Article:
As we move into year two of the COVID 19 pandemic, there has been so much change that it often seems that “normal” may never return. That said, we see signs of a return to normalcy increasing almost daily – many of us are dining indoors, attending family gatherings and providing services to the community, something that seemed impossible a year ago. In the spring of 2020 when most states went into lock down, professional beauty came to a screeching halt and there was very little information available about when services may be allowed to safely resume. When states finally started to look at reopening of businesses, often professional beauty was overlooked entirely or guidelines were provided that didn’t actually fit the salon environment. When salons were finally allowed to open, it was often with new guidelines in place that were in addition to any existing rules. These guidelines put things into place like requiring appointments, limiting people in the salon and PPE requirements. Now as the pandemic feels as though it is under control, many states are making sweeping changes to their existing orders around things like face coverings and occupancy allowances. With all of these changes, it may feel impossible to know what you are supposed to be doing!
First, virtually all of the re-opening guidelines were just that…guidelines! There does not appear to be any movement by states to make these guidelines permanent, although some of them may be desirable to keep intact. For example, if you invested in contactless payment systems or hands-free soap dispensers, these have likely streamlined daily activities and are something you will keep in place. On the other hand, if you had to move half of your chairs into storage or put plexiglass partitions in place, you may be ready to have more chairs and fewer barriers. So the question becomes, how do you know when the “guidelines” are gone? In most cases, you won’t! There likely won’t be an announcement made that you may make a choice about how many chairs you have, or if you can accept walk-ins again. While some municipalities may be more specific on what is required, it will likely revolve around issues like face coverings that affect every business in the community, not something specific to salons. Most likely, however, we will see these guidelines fade away like the empty middle seat on a plane. That said, it is worth a review of your state boards website and your local jurisdictions requirements before you bring in those extra chairs and remove the plexiglass!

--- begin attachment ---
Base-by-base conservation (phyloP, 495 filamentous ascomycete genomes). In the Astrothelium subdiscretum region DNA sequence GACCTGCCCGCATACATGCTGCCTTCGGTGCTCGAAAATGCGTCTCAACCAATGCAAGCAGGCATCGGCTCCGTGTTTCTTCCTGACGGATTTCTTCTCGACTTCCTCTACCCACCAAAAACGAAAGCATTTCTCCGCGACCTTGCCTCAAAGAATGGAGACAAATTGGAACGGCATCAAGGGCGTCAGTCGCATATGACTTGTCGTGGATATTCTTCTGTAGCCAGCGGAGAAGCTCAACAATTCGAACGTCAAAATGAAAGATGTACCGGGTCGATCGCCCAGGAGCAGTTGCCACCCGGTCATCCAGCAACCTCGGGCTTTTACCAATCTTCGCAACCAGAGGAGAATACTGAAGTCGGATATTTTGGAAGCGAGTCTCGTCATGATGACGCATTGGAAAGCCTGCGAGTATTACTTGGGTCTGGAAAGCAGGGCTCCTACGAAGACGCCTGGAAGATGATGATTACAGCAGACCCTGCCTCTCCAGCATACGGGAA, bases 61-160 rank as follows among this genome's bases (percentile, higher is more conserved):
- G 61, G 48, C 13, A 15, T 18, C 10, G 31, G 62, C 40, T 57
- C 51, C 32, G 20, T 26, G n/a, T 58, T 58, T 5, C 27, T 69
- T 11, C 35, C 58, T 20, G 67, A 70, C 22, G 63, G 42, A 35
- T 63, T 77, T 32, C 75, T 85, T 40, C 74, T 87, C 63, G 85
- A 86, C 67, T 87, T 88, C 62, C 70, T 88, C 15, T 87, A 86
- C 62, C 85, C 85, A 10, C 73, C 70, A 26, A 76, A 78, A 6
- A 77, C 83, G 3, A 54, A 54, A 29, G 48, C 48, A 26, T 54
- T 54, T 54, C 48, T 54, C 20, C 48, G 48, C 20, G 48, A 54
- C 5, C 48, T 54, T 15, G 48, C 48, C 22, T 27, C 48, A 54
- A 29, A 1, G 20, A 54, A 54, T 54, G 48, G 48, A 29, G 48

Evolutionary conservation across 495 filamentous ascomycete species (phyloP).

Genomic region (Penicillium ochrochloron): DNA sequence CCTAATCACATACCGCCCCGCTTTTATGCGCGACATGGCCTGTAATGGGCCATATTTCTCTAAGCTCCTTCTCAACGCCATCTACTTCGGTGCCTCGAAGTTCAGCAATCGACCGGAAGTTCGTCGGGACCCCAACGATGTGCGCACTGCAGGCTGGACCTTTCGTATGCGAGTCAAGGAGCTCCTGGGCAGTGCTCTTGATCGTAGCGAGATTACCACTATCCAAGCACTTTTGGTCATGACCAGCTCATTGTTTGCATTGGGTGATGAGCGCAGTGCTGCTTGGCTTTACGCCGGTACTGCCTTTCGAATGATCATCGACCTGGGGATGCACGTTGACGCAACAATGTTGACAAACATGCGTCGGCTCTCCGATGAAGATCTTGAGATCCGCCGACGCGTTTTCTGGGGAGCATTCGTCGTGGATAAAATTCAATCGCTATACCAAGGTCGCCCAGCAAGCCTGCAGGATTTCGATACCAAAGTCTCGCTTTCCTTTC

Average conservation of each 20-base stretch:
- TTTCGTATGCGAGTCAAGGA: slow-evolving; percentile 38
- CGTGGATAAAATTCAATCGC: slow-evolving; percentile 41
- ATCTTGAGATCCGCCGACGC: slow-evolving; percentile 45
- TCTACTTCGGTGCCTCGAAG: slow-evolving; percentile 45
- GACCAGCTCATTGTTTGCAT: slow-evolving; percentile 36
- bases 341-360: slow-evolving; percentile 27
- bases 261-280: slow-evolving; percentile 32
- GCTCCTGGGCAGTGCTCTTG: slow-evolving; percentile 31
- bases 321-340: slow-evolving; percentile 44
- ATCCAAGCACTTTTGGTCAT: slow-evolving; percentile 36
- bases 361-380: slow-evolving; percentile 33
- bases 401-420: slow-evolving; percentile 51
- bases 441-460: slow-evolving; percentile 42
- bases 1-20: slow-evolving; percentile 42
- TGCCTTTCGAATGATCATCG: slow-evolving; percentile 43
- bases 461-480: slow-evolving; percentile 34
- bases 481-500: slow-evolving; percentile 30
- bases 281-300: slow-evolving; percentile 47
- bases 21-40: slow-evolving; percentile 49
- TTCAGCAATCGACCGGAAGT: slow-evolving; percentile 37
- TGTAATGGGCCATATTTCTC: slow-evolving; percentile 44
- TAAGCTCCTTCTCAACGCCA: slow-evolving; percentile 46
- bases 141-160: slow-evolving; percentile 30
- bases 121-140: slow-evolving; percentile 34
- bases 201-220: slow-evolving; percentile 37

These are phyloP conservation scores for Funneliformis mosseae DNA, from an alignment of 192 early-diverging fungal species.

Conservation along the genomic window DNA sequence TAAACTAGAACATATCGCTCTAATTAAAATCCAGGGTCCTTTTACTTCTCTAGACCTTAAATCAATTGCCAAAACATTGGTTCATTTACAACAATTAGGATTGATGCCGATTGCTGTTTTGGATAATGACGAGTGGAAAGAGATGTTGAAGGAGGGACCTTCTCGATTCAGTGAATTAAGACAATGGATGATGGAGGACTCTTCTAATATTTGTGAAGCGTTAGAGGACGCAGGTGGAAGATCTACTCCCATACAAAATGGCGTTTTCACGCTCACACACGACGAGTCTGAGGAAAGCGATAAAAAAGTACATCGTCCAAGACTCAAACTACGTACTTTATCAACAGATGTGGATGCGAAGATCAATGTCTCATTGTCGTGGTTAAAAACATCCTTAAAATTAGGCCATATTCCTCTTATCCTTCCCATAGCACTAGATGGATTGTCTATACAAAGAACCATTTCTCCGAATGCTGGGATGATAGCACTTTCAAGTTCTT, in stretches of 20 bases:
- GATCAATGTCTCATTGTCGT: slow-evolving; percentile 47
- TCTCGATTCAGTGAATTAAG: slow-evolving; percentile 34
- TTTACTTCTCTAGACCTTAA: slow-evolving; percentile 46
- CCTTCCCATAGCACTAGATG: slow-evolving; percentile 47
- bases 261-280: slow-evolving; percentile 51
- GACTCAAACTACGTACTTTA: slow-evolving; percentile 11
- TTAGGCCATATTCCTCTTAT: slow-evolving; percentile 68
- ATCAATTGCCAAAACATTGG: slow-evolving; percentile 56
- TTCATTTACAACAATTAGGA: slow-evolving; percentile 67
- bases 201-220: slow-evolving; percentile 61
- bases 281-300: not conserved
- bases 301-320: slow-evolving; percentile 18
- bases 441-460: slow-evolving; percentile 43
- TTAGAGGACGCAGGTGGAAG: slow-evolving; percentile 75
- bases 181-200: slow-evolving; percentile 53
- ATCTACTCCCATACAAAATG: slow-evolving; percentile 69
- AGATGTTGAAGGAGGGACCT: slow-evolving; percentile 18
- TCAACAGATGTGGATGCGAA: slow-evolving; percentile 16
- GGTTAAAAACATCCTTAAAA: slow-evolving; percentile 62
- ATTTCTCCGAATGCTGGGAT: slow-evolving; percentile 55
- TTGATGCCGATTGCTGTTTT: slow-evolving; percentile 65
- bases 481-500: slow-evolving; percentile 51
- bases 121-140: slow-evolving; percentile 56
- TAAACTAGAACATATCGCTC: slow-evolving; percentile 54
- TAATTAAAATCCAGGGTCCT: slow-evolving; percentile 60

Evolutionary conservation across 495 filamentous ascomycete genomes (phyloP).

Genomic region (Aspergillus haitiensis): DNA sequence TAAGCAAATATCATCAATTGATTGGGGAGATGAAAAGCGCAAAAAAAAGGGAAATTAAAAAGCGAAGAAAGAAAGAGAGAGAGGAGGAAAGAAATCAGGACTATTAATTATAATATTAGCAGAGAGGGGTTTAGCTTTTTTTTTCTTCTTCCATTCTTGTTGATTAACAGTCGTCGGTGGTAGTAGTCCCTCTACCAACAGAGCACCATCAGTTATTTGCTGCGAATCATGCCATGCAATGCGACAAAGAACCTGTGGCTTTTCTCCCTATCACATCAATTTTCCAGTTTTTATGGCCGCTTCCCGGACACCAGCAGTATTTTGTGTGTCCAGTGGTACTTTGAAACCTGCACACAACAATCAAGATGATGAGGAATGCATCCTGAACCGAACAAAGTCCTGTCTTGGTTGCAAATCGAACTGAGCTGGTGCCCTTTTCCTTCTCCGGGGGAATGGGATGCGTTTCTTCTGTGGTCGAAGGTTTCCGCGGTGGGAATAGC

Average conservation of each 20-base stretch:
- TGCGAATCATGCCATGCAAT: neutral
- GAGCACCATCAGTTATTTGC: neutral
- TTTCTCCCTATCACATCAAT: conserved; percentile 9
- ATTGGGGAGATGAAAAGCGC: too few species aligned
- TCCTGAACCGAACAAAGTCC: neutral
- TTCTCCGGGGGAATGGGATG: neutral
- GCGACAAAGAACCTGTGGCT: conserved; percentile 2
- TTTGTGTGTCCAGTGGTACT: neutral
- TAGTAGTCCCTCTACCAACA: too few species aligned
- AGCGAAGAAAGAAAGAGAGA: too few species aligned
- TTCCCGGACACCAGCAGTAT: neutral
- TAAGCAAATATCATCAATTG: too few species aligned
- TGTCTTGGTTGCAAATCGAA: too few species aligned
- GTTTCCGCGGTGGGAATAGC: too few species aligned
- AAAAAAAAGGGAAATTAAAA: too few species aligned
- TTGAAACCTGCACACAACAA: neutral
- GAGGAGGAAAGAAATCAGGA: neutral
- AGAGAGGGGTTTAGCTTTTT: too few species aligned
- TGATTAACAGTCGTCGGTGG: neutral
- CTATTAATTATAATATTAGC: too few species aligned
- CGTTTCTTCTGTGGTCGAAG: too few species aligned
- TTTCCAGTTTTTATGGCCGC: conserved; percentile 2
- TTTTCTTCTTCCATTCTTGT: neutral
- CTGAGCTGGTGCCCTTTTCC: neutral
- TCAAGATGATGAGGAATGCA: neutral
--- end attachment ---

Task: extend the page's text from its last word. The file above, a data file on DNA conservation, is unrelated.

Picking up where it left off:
Second, many of the guidelines were unclear and difficult to follow – this is your opportunity to decide how you want your business to handle considerations like PPE and other COVID initiatives when the guidelines are gone. Is it important to you and your clients that facial coverings continue to be worn even if not required in your community? If the answer is yes, then continue to require them for as long as it takes for you and your clients to feel comfortable. Maybe the answer is that you have certain clients who are more comfortable with a face covering, but the others would prefer no face covering. You could offer certain hours of the day where you will wear a face covering and require it of everyone so that your concerned clients have an alternative choice for their appointments. On the other hand if face coverings are still required in your location, you do not have the choice to allow people to enter without a face covering. Do you prefer to offer walk in’s as you did pre-pandemic instead of scheduling appointments and making people wait in their cars? As long as there are no local restrictions on occupancy, you can return to that business model although you may lose some clients who liked to be scheduled. You could continue to schedule those customers who feel strongly about it and let the rest walk in when it works for them. The thing is that all of these guidelines and directives made us think of other ways to do things than we had in the past and while some changes were difficult and costly, others proved to be worthy of becoming long term business practices. For example, scheduling appointments meant you could take time away from the salon for an appointment or lunch and not worry about missing a walk in. It also meant you could budget more accurately for your week or month, knowing how many clients you had scheduled. When the guidelines are gone, it will be your decision to keep what works and get rid of the rest!
Finally, in an industry that was so hard hit by lockdowns and fear, it is important that you work safely so that you minimize any risk of further work disruptions. Remember that every state has infection control (sanitation) rules in place and those have not changed. The guidelines about PPE, barriers, contactless systems and all of the other COVID precautions may fade away, but the rules will not. While we may all feel like COVID is in our rear view mirror, all of the pathogens of risk pre-COVID still remain a risk in the salon. For your safety and the safety of all of your clients, ensure that you know the rules of your state and follow them without fail.